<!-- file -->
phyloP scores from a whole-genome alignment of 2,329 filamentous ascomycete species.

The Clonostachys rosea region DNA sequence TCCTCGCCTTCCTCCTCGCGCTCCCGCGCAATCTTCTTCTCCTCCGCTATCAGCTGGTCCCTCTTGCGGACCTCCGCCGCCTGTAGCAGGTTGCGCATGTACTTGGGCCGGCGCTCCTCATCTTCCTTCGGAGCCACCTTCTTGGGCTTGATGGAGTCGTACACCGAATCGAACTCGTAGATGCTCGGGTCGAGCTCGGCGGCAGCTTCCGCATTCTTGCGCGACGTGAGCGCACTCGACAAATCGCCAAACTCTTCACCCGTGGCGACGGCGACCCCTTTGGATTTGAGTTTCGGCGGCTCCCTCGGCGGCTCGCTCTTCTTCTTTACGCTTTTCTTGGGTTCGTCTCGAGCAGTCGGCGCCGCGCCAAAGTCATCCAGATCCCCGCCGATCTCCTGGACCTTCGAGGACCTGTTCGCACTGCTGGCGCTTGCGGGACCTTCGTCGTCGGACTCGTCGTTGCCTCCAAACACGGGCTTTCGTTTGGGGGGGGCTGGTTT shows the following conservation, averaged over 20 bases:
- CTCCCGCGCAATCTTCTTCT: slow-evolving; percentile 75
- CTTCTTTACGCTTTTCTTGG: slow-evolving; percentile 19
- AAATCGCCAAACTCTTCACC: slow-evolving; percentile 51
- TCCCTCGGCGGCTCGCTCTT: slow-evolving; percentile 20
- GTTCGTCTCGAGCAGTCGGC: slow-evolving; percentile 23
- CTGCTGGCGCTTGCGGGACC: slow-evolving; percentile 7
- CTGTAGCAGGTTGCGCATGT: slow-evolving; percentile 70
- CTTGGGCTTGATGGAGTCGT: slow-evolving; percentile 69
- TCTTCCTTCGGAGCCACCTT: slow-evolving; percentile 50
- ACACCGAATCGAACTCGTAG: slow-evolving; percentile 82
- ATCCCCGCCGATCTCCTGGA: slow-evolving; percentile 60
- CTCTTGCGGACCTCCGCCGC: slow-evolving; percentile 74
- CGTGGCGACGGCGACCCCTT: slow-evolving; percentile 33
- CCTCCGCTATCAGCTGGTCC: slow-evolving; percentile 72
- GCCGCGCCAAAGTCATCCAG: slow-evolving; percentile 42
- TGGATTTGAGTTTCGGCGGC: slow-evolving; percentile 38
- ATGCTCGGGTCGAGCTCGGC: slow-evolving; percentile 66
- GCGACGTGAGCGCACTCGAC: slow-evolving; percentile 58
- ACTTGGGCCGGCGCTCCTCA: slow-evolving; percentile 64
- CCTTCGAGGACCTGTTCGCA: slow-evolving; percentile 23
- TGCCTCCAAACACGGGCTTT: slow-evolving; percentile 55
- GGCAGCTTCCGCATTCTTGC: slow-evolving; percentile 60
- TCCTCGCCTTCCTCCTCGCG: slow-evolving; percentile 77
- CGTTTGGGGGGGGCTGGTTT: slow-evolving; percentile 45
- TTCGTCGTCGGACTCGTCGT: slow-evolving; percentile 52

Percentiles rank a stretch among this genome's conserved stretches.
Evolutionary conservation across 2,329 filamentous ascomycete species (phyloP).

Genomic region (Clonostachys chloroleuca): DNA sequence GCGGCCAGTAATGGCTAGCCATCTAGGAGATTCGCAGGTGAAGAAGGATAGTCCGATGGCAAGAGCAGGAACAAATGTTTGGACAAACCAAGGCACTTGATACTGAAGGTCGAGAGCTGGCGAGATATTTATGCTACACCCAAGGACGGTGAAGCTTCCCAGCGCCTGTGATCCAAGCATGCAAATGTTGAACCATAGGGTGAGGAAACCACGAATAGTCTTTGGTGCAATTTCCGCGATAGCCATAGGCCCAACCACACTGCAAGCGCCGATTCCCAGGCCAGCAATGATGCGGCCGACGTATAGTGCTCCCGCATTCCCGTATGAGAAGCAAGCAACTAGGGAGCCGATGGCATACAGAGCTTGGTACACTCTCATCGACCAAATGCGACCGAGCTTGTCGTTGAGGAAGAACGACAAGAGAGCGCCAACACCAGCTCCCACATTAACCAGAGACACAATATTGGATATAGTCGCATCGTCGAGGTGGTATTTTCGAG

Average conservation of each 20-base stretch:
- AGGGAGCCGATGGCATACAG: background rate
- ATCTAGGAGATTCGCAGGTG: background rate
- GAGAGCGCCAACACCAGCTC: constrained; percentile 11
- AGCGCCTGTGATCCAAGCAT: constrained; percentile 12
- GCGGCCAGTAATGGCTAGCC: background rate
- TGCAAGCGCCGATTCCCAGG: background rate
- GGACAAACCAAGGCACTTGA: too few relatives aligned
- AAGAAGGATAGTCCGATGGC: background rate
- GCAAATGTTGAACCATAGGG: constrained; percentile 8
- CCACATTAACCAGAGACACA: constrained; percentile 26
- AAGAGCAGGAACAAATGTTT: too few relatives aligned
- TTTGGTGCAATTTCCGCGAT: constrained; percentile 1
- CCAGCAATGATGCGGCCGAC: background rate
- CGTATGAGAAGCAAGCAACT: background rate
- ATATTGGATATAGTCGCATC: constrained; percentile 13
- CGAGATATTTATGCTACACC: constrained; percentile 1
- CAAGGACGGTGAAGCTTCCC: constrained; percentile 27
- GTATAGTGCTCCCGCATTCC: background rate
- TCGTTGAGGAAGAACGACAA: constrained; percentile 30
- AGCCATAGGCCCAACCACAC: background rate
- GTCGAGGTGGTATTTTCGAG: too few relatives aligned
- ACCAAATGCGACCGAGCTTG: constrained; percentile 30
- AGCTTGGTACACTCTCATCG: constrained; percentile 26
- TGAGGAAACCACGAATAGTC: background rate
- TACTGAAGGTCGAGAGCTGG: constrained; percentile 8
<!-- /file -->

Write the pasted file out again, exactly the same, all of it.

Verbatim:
phyloP scores from a whole-genome alignment of 2,329 filamentous ascomycete species.

The Clonostachys rosea region DNA sequence TCCTCGCCTTCCTCCTCGCGCTCCCGCGCAATCTTCTTCTCCTCCGCTATCAGCTGGTCCCTCTTGCGGACCTCCGCCGCCTGTAGCAGGTTGCGCATGTACTTGGGCCGGCGCTCCTCATCTTCCTTCGGAGCCACCTTCTTGGGCTTGATGGAGTCGTACACCGAATCGAACTCGTAGATGCTCGGGTCGAGCTCGGCGGCAGCTTCCGCATTCTTGCGCGACGTGAGCGCACTCGACAAATCGCCAAACTCTTCACCCGTGGCGACGGCGACCCCTTTGGATTTGAGTTTCGGCGGCTCCCTCGGCGGCTCGCTCTTCTTCTTTACGCTTTTCTTGGGTTCGTCTCGAGCAGTCGGCGCCGCGCCAAAGTCATCCAGATCCCCGCCGATCTCCTGGACCTTCGAGGACCTGTTCGCACTGCTGGCGCTTGCGGGACCTTCGTCGTCGGACTCGTCGTTGCCTCCAAACACGGGCTTTCGTTTGGGGGGGGCTGGTTT shows the following conservation, averaged over 20 bases:
- CTCCCGCGCAATCTTCTTCT: slow-evolving; percentile 75
- CTTCTTTACGCTTTTCTTGG: slow-evolving; percentile 19
- AAATCGCCAAACTCTTCACC: slow-evolving; percentile 51
- TCCCTCGGCGGCTCGCTCTT: slow-evolving; percentile 20
- GTTCGTCTCGAGCAGTCGGC: slow-evolving; percentile 23
- CTGCTGGCGCTTGCGGGACC: slow-evolving; percentile 7
- CTGTAGCAGGTTGCGCATGT: slow-evolving; percentile 70
- CTTGGGCTTGATGGAGTCGT: slow-evolving; percentile 69
- TCTTCCTTCGGAGCCACCTT: slow-evolving; percentile 50
- ACACCGAATCGAACTCGTAG: slow-evolving; percentile 82
- ATCCCCGCCGATCTCCTGGA: slow-evolving; percentile 60
- CTCTTGCGGACCTCCGCCGC: slow-evolving; percentile 74
- CGTGGCGACGGCGACCCCTT: slow-evolving; percentile 33
- CCTCCGCTATCAGCTGGTCC: slow-evolving; percentile 72
- GCCGCGCCAAAGTCATCCAG: slow-evolving; percentile 42
- TGGATTTGAGTTTCGGCGGC: slow-evolving; percentile 38
- ATGCTCGGGTCGAGCTCGGC: slow-evolving; percentile 66
- GCGACGTGAGCGCACTCGAC: slow-evolving; percentile 58
- ACTTGGGCCGGCGCTCCTCA: slow-evolving; percentile 64
- CCTTCGAGGACCTGTTCGCA: slow-evolving; percentile 23
- TGCCTCCAAACACGGGCTTT: slow-evolving; percentile 55
- GGCAGCTTCCGCATTCTTGC: slow-evolving; percentile 60
- TCCTCGCCTTCCTCCTCGCG: slow-evolving; percentile 77
- CGTTTGGGGGGGGCTGGTTT: slow-evolving; percentile 45
- TTCGTCGTCGGACTCGTCGT: slow-evolving; percentile 52

Percentiles rank a stretch among this genome's conserved stretches.
Evolutionary conservation across 2,329 filamentous ascomycete species (phyloP).

Genomic region (Clonostachys chloroleuca): DNA sequence GCGGCCAGTAATGGCTAGCCATCTAGGAGATTCGCAGGTGAAGAAGGATAGTCCGATGGCAAGAGCAGGAACAAATGTTTGGACAAACCAAGGCACTTGATACTGAAGGTCGAGAGCTGGCGAGATATTTATGCTACACCCAAGGACGGTGAAGCTTCCCAGCGCCTGTGATCCAAGCATGCAAATGTTGAACCATAGGGTGAGGAAACCACGAATAGTCTTTGGTGCAATTTCCGCGATAGCCATAGGCCCAACCACACTGCAAGCGCCGATTCCCAGGCCAGCAATGATGCGGCCGACGTATAGTGCTCCCGCATTCCCGTATGAGAAGCAAGCAACTAGGGAGCCGATGGCATACAGAGCTTGGTACACTCTCATCGACCAAATGCGACCGAGCTTGTCGTTGAGGAAGAACGACAAGAGAGCGCCAACACCAGCTCCCACATTAACCAGAGACACAATATTGGATATAGTCGCATCGTCGAGGTGGTATTTTCGAG

Average conservation of each 20-base stretch:
- AGGGAGCCGATGGCATACAG: background rate
- ATCTAGGAGATTCGCAGGTG: background rate
- GAGAGCGCCAACACCAGCTC: constrained; percentile 11
- AGCGCCTGTGATCCAAGCAT: constrained; percentile 12
- GCGGCCAGTAATGGCTAGCC: background rate
- TGCAAGCGCCGATTCCCAGG: background rate
- GGACAAACCAAGGCACTTGA: too few relatives aligned
- AAGAAGGATAGTCCGATGGC: background rate
- GCAAATGTTGAACCATAGGG: constrained; percentile 8
- CCACATTAACCAGAGACACA: constrained; percentile 26
- AAGAGCAGGAACAAATGTTT: too few relatives aligned
- TTTGGTGCAATTTCCGCGAT: constrained; percentile 1
- CCAGCAATGATGCGGCCGAC: background rate
- CGTATGAGAAGCAAGCAACT: background rate
- ATATTGGATATAGTCGCATC: constrained; percentile 13
- CGAGATATTTATGCTACACC: constrained; percentile 1
- CAAGGACGGTGAAGCTTCCC: constrained; percentile 27
- GTATAGTGCTCCCGCATTCC: background rate
- TCGTTGAGGAAGAACGACAA: constrained; percentile 30
- AGCCATAGGCCCAACCACAC: background rate
- GTCGAGGTGGTATTTTCGAG: too few relatives aligned
- ACCAAATGCGACCGAGCTTG: constrained; percentile 30
- AGCTTGGTACACTCTCATCG: constrained; percentile 26
- TGAGGAAACCACGAATAGTC: background rate
- TACTGAAGGTCGAGAGCTGG: constrained; percentile 8